As the world transitions towards a net zero future, hydrogen is growing in importance as one of the key elements that will help deliver a more sustainable future. Used as both storing energy and as fuel, hydrogen is potentially transformative in the battle to reduce emissions, with reports predicting over 9 trillion USD in investment1 pouring into hydrogen, making the industry bigger than the oil and gas sector and automobile market combined.
The current and future market needs for hydrogen sealing, storage, transportation, generation, and end use are very broad — ranging from standard components to highly engineered solutions where few in the industry have extensive experience. John Mclaughlin, Trelleborg’s Director of Research and Development Services in the U.S., discusses the pain points for hydrogen sealing and what kind of testing capabilities are needed to help original equipment manufacturers navigate this evolving market.
Q: What’s the big deal about hydrogen?
A: In the future, hydrogen could play a significant role in making transport more sustainable and most importantly support the stabilization of the electricity grid.
Hydrogen is traditionally used to produce methanol and refine petroleum. The world is looking to more sustainable energy production and ways to reach net zero emissions by the year 20502, and using hydrogen as fuel for applications like trucks, buses, and cars is an increasing topic of conversation. In addition, carbon-neutral green hydrogen can be created through the electrolysis of water powered by renewable sources like wind and solar. This means the hydrogen can essentially act like a battery, storing energy that would otherwise be lost when renewable generation exceeds what electricity grids can deploy. However, using green hydrogen comes with challenges, including how to store and transport it and how to test and validate hydrogen sealing where no standards exist.
Q: Why are there currently no testing standards for validation?
A: The new and evolving nature of the hydrogen market and value chain creates a demand for fuel and storage standards. Experts are looking to existing standards for similar storage applications like those for oil and gas. These standards define acceptable characteristics for polymers in arduous conditions; however, no existing standards provide a perfect fit because of hydrogen’s inherent characteristics.
Hydrogen is an explosive gas, and it must be tested with great care. Many seal manufacturers therefore use third-party testing facilities. Trelleborg instead is setting its own test standards and investing in comprehensive capabilities and facilities that will meet application-specific hydrogen requirements and help customers with speed to market.
Q: What kind of challenges exist related to hydrogen sealing and storage?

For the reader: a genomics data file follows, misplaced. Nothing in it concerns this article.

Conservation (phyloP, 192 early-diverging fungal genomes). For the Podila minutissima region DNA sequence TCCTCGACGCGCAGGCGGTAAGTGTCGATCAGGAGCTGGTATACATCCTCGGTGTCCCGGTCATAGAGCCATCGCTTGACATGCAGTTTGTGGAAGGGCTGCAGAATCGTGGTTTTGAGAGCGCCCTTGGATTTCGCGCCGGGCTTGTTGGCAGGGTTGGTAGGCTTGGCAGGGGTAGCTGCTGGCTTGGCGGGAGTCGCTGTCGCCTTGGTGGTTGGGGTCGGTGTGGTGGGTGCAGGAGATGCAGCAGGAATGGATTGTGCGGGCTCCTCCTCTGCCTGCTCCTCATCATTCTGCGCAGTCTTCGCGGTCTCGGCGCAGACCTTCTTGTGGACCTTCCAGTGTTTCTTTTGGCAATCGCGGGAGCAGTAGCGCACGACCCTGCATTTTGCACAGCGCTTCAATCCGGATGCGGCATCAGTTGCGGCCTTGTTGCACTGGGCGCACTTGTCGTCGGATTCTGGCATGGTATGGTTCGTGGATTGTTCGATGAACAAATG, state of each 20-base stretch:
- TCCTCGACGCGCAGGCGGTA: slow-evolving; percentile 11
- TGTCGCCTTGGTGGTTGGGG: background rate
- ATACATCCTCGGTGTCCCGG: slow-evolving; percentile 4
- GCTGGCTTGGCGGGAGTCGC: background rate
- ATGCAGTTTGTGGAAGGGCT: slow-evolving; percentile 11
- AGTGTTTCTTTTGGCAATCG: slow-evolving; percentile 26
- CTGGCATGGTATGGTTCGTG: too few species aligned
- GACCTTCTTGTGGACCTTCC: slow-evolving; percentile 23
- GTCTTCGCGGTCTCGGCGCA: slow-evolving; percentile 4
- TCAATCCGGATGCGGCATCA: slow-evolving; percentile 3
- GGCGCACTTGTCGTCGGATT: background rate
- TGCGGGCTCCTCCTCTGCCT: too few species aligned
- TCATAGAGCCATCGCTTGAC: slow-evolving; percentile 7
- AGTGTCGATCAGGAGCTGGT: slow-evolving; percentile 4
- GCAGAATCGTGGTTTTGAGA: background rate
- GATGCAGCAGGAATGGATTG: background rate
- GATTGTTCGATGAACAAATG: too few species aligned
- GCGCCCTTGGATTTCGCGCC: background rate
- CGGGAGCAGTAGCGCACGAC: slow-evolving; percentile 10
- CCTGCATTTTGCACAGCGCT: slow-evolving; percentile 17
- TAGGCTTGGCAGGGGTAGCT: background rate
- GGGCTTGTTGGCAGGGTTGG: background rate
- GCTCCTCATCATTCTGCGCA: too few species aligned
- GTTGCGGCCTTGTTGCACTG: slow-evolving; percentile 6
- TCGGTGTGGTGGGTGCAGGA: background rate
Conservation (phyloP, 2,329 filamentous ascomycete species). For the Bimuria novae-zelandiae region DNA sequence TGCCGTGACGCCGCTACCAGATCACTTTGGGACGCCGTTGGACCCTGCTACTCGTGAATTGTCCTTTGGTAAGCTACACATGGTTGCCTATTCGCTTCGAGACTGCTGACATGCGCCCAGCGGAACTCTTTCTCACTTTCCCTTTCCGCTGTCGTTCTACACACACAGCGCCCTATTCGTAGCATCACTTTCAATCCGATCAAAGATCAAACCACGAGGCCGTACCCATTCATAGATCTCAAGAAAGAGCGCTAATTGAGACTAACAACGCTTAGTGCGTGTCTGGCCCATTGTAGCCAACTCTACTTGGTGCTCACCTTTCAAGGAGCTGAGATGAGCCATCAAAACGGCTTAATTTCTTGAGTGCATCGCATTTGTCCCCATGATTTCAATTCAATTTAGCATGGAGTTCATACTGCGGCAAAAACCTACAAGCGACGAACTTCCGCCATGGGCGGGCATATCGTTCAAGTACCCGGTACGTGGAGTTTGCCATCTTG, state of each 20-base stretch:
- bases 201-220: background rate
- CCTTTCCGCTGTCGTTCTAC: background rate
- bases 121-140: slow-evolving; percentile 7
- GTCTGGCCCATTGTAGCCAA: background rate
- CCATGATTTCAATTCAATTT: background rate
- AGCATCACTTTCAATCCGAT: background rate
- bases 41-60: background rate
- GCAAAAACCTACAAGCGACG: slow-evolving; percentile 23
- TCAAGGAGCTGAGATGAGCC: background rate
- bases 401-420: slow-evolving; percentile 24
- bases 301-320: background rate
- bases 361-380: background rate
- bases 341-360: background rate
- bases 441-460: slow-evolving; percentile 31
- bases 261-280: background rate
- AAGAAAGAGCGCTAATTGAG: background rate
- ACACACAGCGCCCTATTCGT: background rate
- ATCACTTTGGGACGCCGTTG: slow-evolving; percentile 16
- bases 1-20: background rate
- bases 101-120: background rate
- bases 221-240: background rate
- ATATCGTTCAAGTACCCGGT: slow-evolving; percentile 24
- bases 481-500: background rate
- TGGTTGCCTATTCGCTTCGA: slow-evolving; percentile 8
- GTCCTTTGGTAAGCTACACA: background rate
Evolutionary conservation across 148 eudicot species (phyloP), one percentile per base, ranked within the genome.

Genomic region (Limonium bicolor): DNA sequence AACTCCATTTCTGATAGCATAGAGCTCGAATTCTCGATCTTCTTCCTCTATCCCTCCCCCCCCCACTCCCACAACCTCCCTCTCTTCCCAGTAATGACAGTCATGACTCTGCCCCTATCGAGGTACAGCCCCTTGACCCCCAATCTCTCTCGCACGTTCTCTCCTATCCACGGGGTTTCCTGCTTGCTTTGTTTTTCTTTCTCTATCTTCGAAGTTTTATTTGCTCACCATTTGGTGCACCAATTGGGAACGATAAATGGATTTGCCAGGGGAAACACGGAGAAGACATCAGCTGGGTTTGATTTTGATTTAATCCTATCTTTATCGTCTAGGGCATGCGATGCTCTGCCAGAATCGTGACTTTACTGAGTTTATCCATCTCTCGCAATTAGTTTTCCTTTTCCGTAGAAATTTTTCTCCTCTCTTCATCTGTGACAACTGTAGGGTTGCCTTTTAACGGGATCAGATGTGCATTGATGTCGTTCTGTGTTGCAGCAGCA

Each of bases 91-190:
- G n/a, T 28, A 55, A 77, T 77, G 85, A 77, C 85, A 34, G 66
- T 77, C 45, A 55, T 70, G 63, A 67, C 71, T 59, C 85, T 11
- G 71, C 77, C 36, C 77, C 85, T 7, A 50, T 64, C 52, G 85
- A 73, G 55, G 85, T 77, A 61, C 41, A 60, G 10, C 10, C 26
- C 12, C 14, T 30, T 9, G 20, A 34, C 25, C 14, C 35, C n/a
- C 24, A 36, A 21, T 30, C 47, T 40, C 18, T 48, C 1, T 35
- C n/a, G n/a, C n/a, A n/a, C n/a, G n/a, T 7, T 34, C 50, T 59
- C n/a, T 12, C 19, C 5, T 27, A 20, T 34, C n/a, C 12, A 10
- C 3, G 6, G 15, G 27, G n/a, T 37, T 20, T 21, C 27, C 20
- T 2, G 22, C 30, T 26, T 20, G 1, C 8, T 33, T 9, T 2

A: Hydrogen is difficult to seal because it is the smallest of all molecules. In gaseous form it can permeate into a seal, so sealing materials must demonstrate high resistance to permeation.
A second related issue is rapid gas decompression (RGD). In a high-pressure system, small hydrogen molecules can be absorbed into a seal. If the pressure in the system is suddenly relieved, gas trapped in the seal can expand to match the new ambient pressure, potentially causing the seal to blister and crack as the gas tries to escape.
Finally seals for different hydrogen systems need to withstand seriously tough environments, including high pressures of up to 15,000 psi (1,000 bar) — for example, in high-pressure valves — and extreme low temperatures down to -418° F (-250° C) — for example, in liquid hydrogen storage and transportation.
Q: What kind of testing capabilities exist that OEMs should explore for hydrogen storage and transport?
A: Trelleborg has advanced testing capabilities that produce data on permeation and leakage using helium as a proxy. Seals are tested to ISO 15848 conditions using full vacuum data collection at temperatures from -40° F to 351° F (-40° C to 177° C) and pressures from 10,008 psi (690 bar) to 21,756 psi (1,500 bar). We conduct additional tests to ISO 15848 primarily for valve sealing and polytetrafluoroethylene (PTFE) stacks.
Other tests include ISO 17268 for hydrogen RGD, EC79 for hydrogen-powered motor vehicles, and SAE J2600 for compressed hydrogen surface vehicle fueling connections. Existing test data covers materials including ethylene propylene diene rubber (EPDM), fluorocarbon rubber (FKM), and polyurethanes, notably our proprietary Zurcon material.
We also have testing capabilities related to counter surface baseline specification, dynamic sealing, compatibility and thermal cycling at various pressures.
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